Israel's foreign minister left Thursday for the United States, where he will hold talks with senior U.S. and U.N. officials on Israel's unilateral disengagement plans. His trip is also meant to set the stage for a future meeting between President Bush and Israeli Prime Minister Ariel Sharon.
Israeli Foreign Minister, Silvan Shalom's first stop will be New York where he will brief U.N. Secretary-General Kofi Annan on Israel's plan to leave the Gaza Strip and parts of the West Bank.
He will then travel to California for talks with Governor Arnold Schwarzenegger before flying to Washington, the main focus of his visit.
Mr. Shalom is to meet with Vice President Dick Cheney, Secretary of State Colin Powell and National Security Adviser Condoleezza Rice.
His main aim will be to give the Bush administration more details about Israel's proposed unilateral moves, in the event that peace talks with the Palestinians under the road map to peace plan remain stalled.
Those proposals include Israeli withdrawal from most, if not all, of the Gaza Strip, the scene of violence in recent days.
At least four Palestinians were killed after Israel mounted a series of raids against Palestinian militants in Gaza this week.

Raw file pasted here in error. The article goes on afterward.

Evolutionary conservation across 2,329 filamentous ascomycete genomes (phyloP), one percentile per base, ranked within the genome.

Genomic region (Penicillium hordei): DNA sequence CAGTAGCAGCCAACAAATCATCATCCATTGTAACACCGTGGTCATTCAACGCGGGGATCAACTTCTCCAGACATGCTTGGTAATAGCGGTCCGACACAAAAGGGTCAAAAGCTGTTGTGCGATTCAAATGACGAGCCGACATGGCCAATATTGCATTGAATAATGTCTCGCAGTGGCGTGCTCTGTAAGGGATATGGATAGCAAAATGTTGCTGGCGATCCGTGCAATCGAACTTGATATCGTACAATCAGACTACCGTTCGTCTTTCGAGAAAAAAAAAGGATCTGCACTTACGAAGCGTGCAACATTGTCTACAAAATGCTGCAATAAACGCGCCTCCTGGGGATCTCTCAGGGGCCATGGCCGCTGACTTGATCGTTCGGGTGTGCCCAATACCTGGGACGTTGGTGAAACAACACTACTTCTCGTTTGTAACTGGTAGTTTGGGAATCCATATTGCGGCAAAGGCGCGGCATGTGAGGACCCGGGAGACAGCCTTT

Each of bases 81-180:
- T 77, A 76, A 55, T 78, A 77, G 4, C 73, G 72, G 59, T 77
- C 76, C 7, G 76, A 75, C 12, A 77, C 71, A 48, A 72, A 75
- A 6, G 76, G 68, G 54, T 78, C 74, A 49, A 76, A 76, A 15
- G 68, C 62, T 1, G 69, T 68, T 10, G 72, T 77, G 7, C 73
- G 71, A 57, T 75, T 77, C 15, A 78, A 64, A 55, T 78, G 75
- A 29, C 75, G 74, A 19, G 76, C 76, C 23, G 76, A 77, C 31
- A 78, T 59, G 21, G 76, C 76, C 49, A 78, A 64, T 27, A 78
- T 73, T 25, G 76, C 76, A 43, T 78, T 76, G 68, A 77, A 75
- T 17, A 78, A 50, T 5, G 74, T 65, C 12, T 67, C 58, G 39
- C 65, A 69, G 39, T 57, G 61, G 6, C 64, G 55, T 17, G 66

The operations were in response to a double suicide bombing over the weekend against the port of Ashdod.
Mr. Shalom defended the raids shortly before departing for the United States.
"So while the Palestinian Authority is not doing anything to stop this terrorism and violence, they are not doing anything to dismantle the infrastructure of the terrorist organizations, we should do it instead of them, in order to protect our people," he said. "So everything we are doing in Gaza is to prevent the coming attacks that they [Palestinian armed groups] are planning to carry out [against Israelis]."
Mr. Shalom is expected to deliver a similar message in Washington.
His visit is meant to lay the groundwork for a future meeting at the White House between President Bush and Israeli Prime Minister Ariel Sharon.